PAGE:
All your friends will be green with envy when they see how healthy you are.
- The CDC says more than two-thirds of American adults do not eat enough vegetables
- Store-bought green juice has as much sugar as soda
The green juice trend has revived the popularity of a once-forgotten appliance–the juicer. Despite all of the hype, some doctors and dieticians caution that green juice is a lackluster sugar rush. What is the key to gaining all of the benefits of green juice and skipping out on all the drawbacks? Carefully chosen ingredients.
What can go wrong?
What could possibly be wrong with drinking a juice made of fruits and vegetables? There can be too much of a good thing. Fruits contain sugars. Although these are natural sugars, juice requires far more fruit than the average person would eat in one sitting. Eating four apples over the course of a day may not be terrible, but slurping down juice from four apples at one time will cause blood sugar to spike.
Diets that rely on drinking juices to the exclusion of all other foods are also concerning to health professionals. A balanced diet includes all of the major food groups, and vegetables and fruit do not provide all of the necessary nutrients on their own. The effects of green juice on blood sugar are also heightened when a person only drinks juice. With the right ingredients, green juice can be a healthful part of a balanced diet.
Go for the green
The ingredients that make juice green are the ones that provide the most nutritional benefits. Leafy greens like mustard greens, collard greens, kale, spinach, and parsley should constitute the bulk of the ingredients in any healthy green juice. Of course, these greens have strong flavors. This can be offset by including a moderate amount of citrus or spice from lemons, limes, or ginger.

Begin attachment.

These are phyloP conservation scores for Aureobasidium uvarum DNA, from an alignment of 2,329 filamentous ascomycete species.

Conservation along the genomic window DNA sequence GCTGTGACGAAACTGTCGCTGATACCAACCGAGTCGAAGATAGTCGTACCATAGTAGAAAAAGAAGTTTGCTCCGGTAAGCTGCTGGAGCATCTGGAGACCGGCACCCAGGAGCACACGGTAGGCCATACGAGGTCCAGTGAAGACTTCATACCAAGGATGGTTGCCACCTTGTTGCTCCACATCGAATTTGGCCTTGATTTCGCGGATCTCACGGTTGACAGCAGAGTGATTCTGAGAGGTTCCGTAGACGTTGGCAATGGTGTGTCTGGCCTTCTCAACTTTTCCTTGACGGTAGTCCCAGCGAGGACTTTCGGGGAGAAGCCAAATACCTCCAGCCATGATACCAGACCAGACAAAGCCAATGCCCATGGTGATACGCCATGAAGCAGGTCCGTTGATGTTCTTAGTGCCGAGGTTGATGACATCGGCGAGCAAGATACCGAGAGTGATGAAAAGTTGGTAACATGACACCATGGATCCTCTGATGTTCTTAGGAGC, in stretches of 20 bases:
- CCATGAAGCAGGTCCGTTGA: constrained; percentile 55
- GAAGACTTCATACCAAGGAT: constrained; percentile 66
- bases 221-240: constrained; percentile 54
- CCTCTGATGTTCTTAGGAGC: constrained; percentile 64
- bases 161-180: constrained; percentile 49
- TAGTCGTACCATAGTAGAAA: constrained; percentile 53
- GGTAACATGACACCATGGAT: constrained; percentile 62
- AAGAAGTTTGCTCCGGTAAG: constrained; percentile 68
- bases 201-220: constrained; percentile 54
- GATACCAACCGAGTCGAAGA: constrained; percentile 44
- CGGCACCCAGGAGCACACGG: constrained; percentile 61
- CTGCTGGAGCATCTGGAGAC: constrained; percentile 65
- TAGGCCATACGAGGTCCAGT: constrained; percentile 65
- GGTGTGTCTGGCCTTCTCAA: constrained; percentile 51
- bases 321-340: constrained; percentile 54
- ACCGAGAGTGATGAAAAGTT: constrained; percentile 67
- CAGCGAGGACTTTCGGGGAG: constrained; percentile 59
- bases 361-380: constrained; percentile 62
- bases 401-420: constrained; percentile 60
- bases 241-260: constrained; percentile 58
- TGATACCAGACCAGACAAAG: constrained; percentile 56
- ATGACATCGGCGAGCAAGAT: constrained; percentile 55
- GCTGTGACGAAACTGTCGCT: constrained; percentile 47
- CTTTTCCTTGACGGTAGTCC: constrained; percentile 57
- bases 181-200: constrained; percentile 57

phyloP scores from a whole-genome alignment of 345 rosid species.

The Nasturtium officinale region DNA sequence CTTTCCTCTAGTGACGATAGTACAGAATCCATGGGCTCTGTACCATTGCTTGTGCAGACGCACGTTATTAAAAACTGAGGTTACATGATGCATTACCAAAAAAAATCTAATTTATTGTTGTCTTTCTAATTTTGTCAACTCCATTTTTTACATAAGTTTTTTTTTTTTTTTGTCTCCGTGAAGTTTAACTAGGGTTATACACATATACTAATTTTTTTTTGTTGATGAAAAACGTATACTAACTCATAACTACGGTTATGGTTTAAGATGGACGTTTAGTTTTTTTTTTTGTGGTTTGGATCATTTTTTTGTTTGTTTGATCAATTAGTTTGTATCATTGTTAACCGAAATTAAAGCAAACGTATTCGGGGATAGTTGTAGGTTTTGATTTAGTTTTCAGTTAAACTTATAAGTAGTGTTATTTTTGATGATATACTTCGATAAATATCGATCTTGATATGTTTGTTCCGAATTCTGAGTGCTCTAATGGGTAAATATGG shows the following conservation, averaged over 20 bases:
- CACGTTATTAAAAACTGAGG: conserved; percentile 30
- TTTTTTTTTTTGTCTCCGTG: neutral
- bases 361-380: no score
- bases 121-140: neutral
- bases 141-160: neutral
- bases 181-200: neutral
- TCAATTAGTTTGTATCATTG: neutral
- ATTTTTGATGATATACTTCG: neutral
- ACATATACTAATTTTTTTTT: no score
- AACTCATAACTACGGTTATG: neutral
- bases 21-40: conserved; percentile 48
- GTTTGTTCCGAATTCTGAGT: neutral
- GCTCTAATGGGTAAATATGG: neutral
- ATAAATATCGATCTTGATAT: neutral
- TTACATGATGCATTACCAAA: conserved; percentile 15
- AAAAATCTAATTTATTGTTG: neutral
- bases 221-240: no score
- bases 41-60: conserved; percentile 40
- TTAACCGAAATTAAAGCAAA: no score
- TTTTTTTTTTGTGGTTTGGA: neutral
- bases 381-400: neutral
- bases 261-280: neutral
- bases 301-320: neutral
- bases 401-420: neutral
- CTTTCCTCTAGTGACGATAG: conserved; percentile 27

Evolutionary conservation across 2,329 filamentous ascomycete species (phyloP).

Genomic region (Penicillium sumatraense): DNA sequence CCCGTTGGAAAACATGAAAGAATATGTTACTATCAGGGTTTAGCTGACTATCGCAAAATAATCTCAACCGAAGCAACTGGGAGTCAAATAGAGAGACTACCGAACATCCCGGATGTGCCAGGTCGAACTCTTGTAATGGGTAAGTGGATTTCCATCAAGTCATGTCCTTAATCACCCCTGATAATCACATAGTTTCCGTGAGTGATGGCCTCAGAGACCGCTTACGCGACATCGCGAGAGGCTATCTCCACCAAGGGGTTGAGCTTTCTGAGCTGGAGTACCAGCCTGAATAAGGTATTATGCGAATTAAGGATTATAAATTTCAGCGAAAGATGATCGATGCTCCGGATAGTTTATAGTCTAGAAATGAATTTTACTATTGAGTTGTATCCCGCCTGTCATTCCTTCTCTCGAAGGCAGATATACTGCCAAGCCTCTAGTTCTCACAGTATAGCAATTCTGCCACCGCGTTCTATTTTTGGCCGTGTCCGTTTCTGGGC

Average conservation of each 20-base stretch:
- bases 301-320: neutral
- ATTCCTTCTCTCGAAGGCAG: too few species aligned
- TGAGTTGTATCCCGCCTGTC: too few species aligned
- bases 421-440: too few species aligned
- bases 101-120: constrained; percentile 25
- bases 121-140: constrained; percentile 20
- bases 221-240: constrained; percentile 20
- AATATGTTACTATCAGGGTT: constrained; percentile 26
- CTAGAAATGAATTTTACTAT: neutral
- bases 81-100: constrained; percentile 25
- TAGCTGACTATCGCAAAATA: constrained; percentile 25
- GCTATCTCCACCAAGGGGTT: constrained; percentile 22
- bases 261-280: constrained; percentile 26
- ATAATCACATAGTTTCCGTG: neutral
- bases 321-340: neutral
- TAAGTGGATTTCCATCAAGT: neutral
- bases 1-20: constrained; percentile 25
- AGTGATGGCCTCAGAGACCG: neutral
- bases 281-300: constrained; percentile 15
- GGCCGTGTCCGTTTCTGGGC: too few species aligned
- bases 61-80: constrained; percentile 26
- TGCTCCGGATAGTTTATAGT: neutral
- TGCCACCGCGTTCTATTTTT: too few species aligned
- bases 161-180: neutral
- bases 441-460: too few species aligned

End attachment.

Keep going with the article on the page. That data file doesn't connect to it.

Between genetics and lifestyle, millions of Americans are predisposed to developing type two diabetes. Leafy greens have a stabilizing effect on blood sugar. Rather than causing blood sugar to spike, drinking a green juice that consists largely of leafy greens can decrease a person’s risk of developing diabetes. The American Diabetes Association recognizes dark leafy greens and citrus fruits as diabetes superfoods.
Celery and cucumber are also great additions to any green juice. Both of these ingredients have a watery consistency, so they will improve taste and texture. In addition to the appeal, these ingredients are also very healthful, and the chlorophyll in them has a detoxifying effect on the body. Like kale, celery has been proven to reduce the levels of lipids in the bloodstream. Celery is also an antioxidant, which reduced cancer-causing free radical levels in the body.
Ax the apples
Most other juices are incredibly sweet and pleasing to the tastebuds. Green juice is never going to be as sweet as popular fruit juice cocktails. There is a risk of nullifying the nutritional benefits of green juice by adding too much sugar to it. Including sweet fruit like bananas, apples, and grapes are popular ways of making the juice more palatable.
Some even add sugar, honey, or agave nectar to make green juice sweeter. It takes a lot of sugar to make strong tasting leafy greens like collards and spinach taste sweet. According to Consumer Reports, some store-bought green juices have sugar levels similar to and even exceding popular soda brands.
To get all the nutrients from green juice and avoid the pitfalls of consuming too much sugar, try going for a savory taste rather than a sweet one. Jalapenos, ginger, cilantro and dill (not necessarily all together) can make green juice taste like a refreshing cold soup. Lemon, lime, and mint also make green juice palatable without adding too much sugar.
The perfect recipe
From a nutritional standpoint, the perfect green juice is homemade to allow for more control of ingredients. The exact proportion of ingredients depends on preferred taste and texture, but dark leafy greens should be a primary ingredient. Celery and cucumbers add more water and nutrients. Extra water may be necessary. Do not forget to season or (lightly) sweeten the drink to taste, and, finally, enjoy!
A deeper dive — Related reading from the 101:
- Nutritious Fall Foods To Add To Your Diet | Living 101
Just in time for fall, include these delicious harvest veggies in your green smoothie.
- Why Everyone Is Talking About Oat Milk | Living 101
If you’re into green juice, why not try oat milk?